Maybe I’m dead wrong about this poem. I don’t care. It makes me smile and see through my mind’s eye the wild-child self is still smiling like the sun, playing in the mud, hiking in the wetlands and being fascinated by milkweed and skunk cabbage. These poem’s lines often fall in and out of my mind. It sings in my blood and helps conjure up the courage to embrace that “wild thyme” that I somehow stuffed deep into my medicine bag of tricks accumulated through life to help me navigate this wild messy world among other humans. Does this resonate with you too?
And Finally, An Aromatic Offering…
With such an inspirational poem and plunging into the depths of “The Other Woman” who is in all of us, it’s time to think about excavating your Other, your Wild Side. There are many ways to tap into this; one way is by working with aromatic plants and their essential oils. Combine the following essential oils into a “stock bottle” to help coax out your Other|Wild Side!
- 10 drops of Basil (Ocimum basilicum ct linalol): for igniting your inner fire and initiating focus needed to tune-out the external world and focus on your inner processes
- 15 drops of Laurel (Laurus nobilis) to bring strength, courage and bravado to your soul
- 30 drops Cypress (Cupressus sempervirens) to bridge the blend and connect the parts of you that seem fragmented, too tight or too loose.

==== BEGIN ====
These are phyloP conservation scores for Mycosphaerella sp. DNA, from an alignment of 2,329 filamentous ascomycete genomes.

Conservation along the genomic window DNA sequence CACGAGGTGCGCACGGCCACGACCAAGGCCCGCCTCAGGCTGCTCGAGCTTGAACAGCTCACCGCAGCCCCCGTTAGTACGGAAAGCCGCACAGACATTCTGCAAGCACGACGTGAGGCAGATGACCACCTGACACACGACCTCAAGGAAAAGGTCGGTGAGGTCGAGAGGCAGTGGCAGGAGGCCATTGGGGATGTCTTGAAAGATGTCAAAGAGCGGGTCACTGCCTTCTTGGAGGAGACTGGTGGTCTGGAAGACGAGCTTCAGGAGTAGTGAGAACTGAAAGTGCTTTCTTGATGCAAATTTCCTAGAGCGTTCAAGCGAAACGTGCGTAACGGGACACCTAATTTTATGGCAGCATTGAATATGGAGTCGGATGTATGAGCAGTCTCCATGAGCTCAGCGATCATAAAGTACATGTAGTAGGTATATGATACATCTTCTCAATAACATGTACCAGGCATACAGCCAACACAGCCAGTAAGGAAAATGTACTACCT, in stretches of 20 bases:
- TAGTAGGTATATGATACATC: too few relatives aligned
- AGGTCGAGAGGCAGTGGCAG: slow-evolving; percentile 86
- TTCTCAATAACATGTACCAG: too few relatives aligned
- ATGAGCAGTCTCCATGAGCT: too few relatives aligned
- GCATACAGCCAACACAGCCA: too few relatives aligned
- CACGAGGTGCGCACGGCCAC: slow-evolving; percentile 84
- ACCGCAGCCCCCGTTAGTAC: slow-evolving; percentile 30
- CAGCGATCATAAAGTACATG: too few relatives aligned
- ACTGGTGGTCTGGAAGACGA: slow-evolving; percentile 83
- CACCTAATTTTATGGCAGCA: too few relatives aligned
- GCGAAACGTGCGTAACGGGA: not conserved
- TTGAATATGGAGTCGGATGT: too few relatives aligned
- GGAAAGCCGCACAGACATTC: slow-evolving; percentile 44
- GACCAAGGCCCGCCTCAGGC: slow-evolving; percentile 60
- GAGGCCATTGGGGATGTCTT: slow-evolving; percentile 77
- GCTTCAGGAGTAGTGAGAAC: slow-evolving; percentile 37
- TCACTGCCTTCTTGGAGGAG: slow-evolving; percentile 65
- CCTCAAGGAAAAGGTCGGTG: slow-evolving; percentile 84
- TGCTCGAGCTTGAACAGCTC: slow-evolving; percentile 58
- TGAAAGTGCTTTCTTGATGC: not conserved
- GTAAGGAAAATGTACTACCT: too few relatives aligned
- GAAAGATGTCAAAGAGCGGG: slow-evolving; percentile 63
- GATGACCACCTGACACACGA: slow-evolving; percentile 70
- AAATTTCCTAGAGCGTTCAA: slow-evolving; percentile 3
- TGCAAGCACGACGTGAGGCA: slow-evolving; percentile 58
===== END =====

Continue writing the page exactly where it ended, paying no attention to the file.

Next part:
Want some usage ideas? Put a few drops in a diffuser and spend 5 minutes a day doing breath work as you sit with the molecules or put a 20 to 30 drops into a 2 ounce spray bottle to use daily, as a mood mist, as you conjure up your “Other Woman” (click here for more information on making an aromatic spritzer)!
Further Reading and Other Poems
If you are interested in “shadow work” (e.g., Jungian-type work), check out works by Robert Bly (below is a link to a recording I did of his “Conversation with the Soul”–another poem that got into my bones YEARS ago and WILL NOT leave!), Marion Woodman, and the “Buddhist-vampire” blog I love revisiting from time-to-time. By no means are the aforementioned the only wisdom on this type of work, but I find them to be impactful references. Thank you for your attention and time!